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Should retributivists prefer pre-punishment?

Tomlin, P. (2015) Should retributivists prefer pre-punishment? Social Theory and Practice, 41 (2). pp. 275-285. ISSN 0037-802X

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To link to this item DOI: 10.5840/soctheorpract201541215


Some philosophers believe that we can, in theory, justifiably pre-punish people – that is, punish them for a crime before they have committed that crime. In particular, it has been claimed that retributivists ought (in principle) to accept pre-punishment. The question of whether pre-punishment can be justified has sparked an interesting and growing philosophical debate. In this paper I look at a slightly different question: whether retributivists who accept that pre-punishment can be justified should prefer (ordinary) post-punishment or pre-punishment, or see them (in principle) as on a par. The answer is complex: asking this question brings to light unrecognised distinctions within both retributivism and pre-punishment, giving us four different answers to the question, depending on what kind of retributivism and what kind of pre-punishment are combined. Surprisingly, given that it is usually presented as a second best, to be pursued only when post-punishment is unavailable, some combinations will find pre-punishment preferable.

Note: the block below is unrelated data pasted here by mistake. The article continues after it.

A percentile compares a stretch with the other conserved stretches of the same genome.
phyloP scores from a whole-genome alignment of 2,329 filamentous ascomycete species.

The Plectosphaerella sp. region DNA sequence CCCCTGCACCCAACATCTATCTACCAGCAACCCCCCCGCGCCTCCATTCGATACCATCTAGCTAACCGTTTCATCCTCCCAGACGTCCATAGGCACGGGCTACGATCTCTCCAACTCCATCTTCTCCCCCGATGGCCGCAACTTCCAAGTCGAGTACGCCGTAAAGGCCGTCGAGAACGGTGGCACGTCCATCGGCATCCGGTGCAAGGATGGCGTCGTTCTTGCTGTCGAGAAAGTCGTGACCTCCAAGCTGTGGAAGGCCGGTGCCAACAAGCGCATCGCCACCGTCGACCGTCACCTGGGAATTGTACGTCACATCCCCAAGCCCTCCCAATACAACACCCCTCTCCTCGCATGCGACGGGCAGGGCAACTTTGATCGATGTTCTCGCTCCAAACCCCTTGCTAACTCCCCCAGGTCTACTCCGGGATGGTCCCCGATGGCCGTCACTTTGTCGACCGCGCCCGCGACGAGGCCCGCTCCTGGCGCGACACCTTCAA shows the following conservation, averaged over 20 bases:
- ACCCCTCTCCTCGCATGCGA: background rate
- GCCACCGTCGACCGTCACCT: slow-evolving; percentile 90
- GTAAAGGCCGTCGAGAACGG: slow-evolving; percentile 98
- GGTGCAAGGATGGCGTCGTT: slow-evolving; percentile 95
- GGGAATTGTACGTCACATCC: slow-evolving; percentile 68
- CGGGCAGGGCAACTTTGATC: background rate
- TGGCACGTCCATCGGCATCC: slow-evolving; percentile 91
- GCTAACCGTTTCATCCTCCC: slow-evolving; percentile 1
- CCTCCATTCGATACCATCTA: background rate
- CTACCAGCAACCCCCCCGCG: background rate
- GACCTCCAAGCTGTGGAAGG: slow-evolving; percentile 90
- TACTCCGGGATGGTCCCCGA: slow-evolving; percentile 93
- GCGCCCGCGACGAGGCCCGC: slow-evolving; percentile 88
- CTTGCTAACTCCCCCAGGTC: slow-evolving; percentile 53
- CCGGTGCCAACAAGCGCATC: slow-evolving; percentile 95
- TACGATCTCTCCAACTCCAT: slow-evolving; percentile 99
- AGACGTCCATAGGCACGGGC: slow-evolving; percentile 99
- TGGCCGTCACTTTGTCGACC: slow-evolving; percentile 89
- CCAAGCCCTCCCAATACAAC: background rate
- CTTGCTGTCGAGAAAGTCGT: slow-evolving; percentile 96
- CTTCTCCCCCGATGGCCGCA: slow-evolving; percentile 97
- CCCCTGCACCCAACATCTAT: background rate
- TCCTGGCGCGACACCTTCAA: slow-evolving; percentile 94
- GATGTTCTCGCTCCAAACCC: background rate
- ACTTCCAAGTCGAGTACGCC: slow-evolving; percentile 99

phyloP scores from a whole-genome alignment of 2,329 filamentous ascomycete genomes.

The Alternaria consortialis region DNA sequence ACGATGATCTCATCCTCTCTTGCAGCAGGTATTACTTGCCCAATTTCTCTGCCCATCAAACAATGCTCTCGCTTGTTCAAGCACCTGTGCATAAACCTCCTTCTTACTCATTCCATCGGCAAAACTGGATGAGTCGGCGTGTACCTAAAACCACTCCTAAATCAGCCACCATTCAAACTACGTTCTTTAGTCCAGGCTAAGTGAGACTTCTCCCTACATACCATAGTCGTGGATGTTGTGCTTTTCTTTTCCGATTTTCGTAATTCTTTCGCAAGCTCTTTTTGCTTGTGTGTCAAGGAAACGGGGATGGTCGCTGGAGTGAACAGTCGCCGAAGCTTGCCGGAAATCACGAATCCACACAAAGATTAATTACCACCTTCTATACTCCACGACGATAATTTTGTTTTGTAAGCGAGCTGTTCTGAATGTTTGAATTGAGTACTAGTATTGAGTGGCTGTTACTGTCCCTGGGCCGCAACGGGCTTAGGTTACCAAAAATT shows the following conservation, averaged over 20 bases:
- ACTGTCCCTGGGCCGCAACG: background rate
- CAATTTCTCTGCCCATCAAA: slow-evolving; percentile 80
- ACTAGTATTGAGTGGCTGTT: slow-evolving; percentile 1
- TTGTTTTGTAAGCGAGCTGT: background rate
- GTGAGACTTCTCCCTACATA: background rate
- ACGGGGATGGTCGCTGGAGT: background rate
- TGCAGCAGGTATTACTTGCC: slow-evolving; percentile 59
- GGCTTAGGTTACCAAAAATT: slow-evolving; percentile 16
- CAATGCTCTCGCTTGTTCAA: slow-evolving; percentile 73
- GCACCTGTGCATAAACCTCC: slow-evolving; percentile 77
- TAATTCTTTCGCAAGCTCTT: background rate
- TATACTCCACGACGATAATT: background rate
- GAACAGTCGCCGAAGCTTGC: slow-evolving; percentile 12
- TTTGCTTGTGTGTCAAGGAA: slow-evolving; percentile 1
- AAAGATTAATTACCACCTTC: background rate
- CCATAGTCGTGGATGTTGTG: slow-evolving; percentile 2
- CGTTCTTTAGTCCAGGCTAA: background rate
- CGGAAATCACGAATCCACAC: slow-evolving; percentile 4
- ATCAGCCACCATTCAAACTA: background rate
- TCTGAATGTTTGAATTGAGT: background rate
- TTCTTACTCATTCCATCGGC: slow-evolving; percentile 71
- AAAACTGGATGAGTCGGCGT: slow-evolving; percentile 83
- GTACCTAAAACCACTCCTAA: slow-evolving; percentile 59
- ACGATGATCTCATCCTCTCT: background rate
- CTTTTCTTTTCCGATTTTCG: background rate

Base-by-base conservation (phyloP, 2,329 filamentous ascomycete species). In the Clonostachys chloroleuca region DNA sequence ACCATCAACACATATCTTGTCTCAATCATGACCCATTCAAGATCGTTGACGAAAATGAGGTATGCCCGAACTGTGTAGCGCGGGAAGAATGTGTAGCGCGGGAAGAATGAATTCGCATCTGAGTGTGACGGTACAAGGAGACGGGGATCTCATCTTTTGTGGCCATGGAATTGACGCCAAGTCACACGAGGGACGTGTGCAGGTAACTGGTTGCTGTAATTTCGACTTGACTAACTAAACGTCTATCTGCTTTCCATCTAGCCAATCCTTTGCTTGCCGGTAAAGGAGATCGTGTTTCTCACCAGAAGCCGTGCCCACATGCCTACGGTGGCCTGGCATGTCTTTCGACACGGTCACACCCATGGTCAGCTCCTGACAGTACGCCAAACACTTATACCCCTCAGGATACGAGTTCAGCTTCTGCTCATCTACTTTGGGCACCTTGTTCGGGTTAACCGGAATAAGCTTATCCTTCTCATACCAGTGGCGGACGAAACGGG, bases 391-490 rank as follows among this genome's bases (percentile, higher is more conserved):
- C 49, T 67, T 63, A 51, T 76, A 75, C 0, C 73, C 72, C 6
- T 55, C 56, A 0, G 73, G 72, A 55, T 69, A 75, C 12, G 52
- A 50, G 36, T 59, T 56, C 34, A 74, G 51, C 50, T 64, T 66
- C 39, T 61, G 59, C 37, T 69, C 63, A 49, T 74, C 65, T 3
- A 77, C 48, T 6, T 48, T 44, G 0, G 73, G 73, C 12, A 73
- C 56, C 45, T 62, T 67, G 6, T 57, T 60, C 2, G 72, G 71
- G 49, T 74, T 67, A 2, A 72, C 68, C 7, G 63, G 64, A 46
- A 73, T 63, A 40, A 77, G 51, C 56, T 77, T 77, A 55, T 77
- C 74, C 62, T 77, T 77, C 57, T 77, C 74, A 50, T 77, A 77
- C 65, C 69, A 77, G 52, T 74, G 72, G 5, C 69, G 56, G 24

Item Type:Article
Divisions:Arts, Humanities and Social Science > School of Politics, Economics and International Relations > Politics and International Relations
ID Code:38660
Publisher:Florida State University Department of Philosophy


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